Best New Restaurants in America
Best New Restaurants in America – Staffing shortages, inflation, and the squeeze put on investors by rising interest rates seemed to slow the pace of exciting openings.
That burst of energy in 2021 when restaurants came roaring back had dissipated.
And as 2022 turned to 2023, you could sense the industry regaining its footing in cities all around America.
Outstanding cooking from a Top Chef fan favorite opening her first restaurant with a fellow chef down in Houston, to a Michelin two-starred chef stepping back from formal fine dining to create a spectacular South Indian spot in San Francisco—and a lot in between.
Best New Restaurants in America – Robb Report’s 10 best new restaurants of the year.
Best New Restaurants in America – Restaurant Copra San Francisco
Srijith Gopinathan led San Francisco’s Campton Place to become the first Indian restaurant in America to receive two Michelin stars.
Then he walked away. Gopinathan, like many chefs, opted to eschew tasting menus to cook a less manicured style of food, and was motivated to show more Americans dishes inspired by South India.
At Copra—which means “dried coconut,” present throughout the menu—he draws on ingredients and techniques from the coastal state of Kerala, where he was born, the neighboring state of Tamil Nadu, where he grew up, and across the Palk Strait to the island nation of Sri Lanka.
For many diners, the dishes may not look familiar by name—even Gopinathan’s business partner Ayesha Thapar, who hails from North India, saw terms she didn’t recognize when first seeing the menu—but the flavors are undeniable.
Caviar service comes with kallappam, a fermented rice and coconut pancake, while the shrimp vennai roast is a plate of tail-on shrimp marinated in spicy chutney, roasted in brown butter, and finished with a squeeze of lime.
But the real stunner is the black-cod pollichathu, where the flaky, shallot-crusted fish is seared before finishing cooking wrapped inside a banana leaf and served with moilee broth (a coconut curry) and red matta rice.
Gopinathan may one day return to a tasting menu–driven restaurant that guns for multiple Michelin stars.
Restaurant Este Austin TX
From the coast of Oaxaca, where the Pacific Ocean’s bounty is celebrated, to the tip of the Yucatán, where Caribbean ingredients show up in local dishes, to the Spanish influence still found in Veracruz, where the conquistadors first landed, coastal Mexican cuisine is far from monolithic.
At Este, chef Fermín Nuñez and restaurateur Sam Hellman-Mass wanted to explore that diversity, so they traveled to the country’s seaside towns to find the building blocks for their second restaurant together.
The pair have taken over the craftsman-style house that was the longtime home of Eastside Cafe, a pioneer of farm-to-table cooking in Austin for 31 years.
As the new stewards of the space, they remodeled the building while keeping the ample garden out back, which supplies the kitchen, as a nod to the previous restaurant.
Nuñez offers gorgeous seafood towers, tuna carnitas cooked in lard, masa-battered fish tacos, and pan-seared trout covered in a slightly spicy sesame a pulla chile crema, as well as a large selection of seafood grilled over charcoal.
Pair many of these dishes with some of the best tortillas you’ll find anywhere, and you’ll agree that Nuñez is one of America’s foremost practitioners of modern Mexican cuisine.
Best New Restaurants in America – Restaurant Navy Blue Houston
With the second restaurant Aaron Bludorn has opened since leaving New York for Houston, the Pacific Northwest native is dipping his toe into different waters.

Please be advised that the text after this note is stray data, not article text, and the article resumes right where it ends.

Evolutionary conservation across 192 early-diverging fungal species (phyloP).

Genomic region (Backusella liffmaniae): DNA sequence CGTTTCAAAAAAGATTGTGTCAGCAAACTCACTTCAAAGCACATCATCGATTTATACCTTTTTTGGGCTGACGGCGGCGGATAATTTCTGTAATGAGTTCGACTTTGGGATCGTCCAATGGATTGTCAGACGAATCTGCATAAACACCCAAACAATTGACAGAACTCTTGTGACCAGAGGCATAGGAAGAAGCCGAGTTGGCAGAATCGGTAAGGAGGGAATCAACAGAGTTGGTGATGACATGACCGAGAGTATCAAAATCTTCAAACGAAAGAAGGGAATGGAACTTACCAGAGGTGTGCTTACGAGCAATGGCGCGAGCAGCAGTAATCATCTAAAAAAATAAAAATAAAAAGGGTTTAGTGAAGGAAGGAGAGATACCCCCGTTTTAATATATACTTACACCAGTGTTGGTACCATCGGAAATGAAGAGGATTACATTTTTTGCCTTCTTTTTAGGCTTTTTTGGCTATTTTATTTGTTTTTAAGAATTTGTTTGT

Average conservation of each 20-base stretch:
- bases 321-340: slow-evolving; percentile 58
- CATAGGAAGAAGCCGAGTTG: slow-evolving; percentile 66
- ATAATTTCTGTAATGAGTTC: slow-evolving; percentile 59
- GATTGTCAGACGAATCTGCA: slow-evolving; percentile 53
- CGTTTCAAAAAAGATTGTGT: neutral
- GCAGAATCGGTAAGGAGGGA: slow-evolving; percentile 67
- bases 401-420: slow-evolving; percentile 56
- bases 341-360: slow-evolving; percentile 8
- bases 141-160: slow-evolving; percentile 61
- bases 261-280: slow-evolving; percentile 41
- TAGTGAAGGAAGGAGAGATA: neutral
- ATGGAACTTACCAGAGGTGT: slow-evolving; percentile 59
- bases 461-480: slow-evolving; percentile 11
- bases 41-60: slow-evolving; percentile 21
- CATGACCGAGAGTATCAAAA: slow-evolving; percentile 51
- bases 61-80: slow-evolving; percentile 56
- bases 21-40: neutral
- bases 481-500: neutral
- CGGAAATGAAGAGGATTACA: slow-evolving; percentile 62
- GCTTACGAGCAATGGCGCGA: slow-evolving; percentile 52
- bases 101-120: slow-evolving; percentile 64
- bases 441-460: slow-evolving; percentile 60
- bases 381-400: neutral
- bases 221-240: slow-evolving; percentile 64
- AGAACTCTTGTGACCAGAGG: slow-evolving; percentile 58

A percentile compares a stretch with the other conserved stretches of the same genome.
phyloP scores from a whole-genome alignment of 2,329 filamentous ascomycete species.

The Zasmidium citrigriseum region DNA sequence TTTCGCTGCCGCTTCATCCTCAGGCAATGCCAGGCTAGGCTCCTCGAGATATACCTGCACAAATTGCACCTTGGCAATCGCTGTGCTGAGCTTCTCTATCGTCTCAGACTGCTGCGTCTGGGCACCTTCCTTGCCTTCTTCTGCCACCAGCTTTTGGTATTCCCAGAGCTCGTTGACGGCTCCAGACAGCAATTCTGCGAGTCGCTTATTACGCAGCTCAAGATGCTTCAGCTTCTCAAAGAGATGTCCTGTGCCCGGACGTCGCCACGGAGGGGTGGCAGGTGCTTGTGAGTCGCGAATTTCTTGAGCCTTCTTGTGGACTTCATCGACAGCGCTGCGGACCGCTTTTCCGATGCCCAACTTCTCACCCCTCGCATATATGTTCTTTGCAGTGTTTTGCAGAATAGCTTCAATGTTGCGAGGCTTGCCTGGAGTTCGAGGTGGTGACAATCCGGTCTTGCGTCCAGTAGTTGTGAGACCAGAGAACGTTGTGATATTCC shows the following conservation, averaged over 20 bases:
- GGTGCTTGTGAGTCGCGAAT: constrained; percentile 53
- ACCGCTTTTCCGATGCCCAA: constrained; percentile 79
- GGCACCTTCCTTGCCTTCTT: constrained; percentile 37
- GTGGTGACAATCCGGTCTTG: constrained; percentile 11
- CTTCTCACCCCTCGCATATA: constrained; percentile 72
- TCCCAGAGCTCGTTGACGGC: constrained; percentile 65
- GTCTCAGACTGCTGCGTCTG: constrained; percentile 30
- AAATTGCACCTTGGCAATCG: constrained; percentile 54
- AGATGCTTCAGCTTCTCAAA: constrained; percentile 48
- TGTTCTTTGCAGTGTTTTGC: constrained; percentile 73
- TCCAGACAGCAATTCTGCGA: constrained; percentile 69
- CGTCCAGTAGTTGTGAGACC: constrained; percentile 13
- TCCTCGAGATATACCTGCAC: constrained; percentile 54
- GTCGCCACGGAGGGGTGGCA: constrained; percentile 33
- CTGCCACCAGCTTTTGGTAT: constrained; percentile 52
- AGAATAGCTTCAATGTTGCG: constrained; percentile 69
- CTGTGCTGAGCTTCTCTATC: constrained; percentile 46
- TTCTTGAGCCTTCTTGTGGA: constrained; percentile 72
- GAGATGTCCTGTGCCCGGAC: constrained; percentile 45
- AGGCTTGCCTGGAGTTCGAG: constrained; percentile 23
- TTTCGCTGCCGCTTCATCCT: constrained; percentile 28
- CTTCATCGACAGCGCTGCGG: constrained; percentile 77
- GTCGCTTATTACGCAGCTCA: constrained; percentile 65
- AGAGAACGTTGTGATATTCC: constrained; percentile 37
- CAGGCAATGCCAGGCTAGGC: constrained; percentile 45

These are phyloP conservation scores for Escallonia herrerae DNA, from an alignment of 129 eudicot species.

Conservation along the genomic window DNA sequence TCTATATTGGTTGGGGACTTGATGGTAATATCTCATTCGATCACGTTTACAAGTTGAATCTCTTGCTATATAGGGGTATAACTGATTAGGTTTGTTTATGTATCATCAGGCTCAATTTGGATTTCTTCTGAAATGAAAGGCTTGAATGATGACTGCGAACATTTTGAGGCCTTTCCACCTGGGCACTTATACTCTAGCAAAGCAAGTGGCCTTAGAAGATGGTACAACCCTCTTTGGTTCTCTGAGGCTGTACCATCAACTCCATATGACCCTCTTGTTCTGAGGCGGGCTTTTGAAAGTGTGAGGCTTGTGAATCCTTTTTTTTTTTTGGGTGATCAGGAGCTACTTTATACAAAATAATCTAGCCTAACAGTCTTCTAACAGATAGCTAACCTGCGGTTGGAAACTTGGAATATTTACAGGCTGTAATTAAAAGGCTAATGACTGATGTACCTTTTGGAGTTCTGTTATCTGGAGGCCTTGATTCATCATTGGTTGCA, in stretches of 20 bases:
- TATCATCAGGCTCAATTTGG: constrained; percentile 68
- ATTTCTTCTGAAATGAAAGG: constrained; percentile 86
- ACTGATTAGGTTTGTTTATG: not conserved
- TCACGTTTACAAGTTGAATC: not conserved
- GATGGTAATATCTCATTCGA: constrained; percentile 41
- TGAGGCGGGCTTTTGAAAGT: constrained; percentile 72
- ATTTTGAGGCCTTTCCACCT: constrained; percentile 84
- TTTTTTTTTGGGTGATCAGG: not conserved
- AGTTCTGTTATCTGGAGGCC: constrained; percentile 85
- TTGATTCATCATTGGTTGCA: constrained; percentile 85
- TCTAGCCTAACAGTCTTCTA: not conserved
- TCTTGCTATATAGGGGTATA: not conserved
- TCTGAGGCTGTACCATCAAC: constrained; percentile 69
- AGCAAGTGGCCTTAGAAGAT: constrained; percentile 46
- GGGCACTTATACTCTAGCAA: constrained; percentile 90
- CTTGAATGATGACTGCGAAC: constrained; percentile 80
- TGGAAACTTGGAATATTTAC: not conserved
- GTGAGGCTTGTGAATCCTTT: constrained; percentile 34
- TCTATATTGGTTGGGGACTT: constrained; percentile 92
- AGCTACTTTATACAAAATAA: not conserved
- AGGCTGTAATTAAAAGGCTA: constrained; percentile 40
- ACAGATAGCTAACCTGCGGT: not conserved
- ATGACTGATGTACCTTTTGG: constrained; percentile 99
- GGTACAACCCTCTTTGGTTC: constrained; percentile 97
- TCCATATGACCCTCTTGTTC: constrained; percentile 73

At Navy Blue, along with executive chef Jerrod Zifchak, he’s cooking what he calls New American cuisine that’s influenced by the bounty of the Gulf’s seafood, all the while deftly deploying the French techniques he honed while leading the beloved Café Boulud.
The gumbo comes filled with crab, shrimp, clams, and okra; the Platonic ideal of a crab cake has a tomato-onion jam that offers a sweet-sour umami; swordfish is prepared au poivre; and the blackened red snapper is a nod to the Cajun classic.
It’s a venue that runs with the slick ease of an expert orchestra—much like Bludorn’s eponymous Houston restaurant he opened during the pandemic.
Restaurant Kann Portland Oregon
America was introduced to the idea for Kann years before chef Gregory Gourdet even had a location secured for his restaurant.
That’s because during season 17 of Top Chef, Gourdet competed in and won the annual Restaurant Wars challenge with a wood-fired Haitian concept.
A night at Kann transports you from the Pacific Northwest to the Caribbean.
The unctuous twice-cooked pork griyo comes with spicy-sour condiment pikliz; the whole-roasted head of cauliflower with ginger, allspice, habanero, and sour coconut cream will make an avowed cauliflower-hater love the brassica.
The Haitian-coffee-rubbed smoked beef rib is a showstopper—the meat is tender and moist without being greasy, and the mushrooms complement the flavor of the beef while the pickled onions cut through the richness.
A lot of chefs are making big, shareable, Flintstone-sized ribs around the country now, but Gourdet’s can lay claim to being some of the best.
Best New Restaurants in America – Restaurant Bar Spero Washington D.C.
At his new restaurant, chef Johnny Spero deftly combines the Basque Country cooking he loved while working in Spain, ingredients from the mid-Atlantic where he grew up, and Japanese techniques he has accumulated throughout his professional career.
And after staging at modernist mecca Mugaritz and running José Andrés’s two-Michelin-starred MiniBar, Spero has plenty of technical mastery in his back pocket, though the live fire Bar Spero leans more naturalistic than molecular.
Dishes such as tuna tartare wrapped in shiso leaf and a salad of vegetables charred in the hearth before being tossed in a tomato vinaigrette are expertly seasoned and balanced.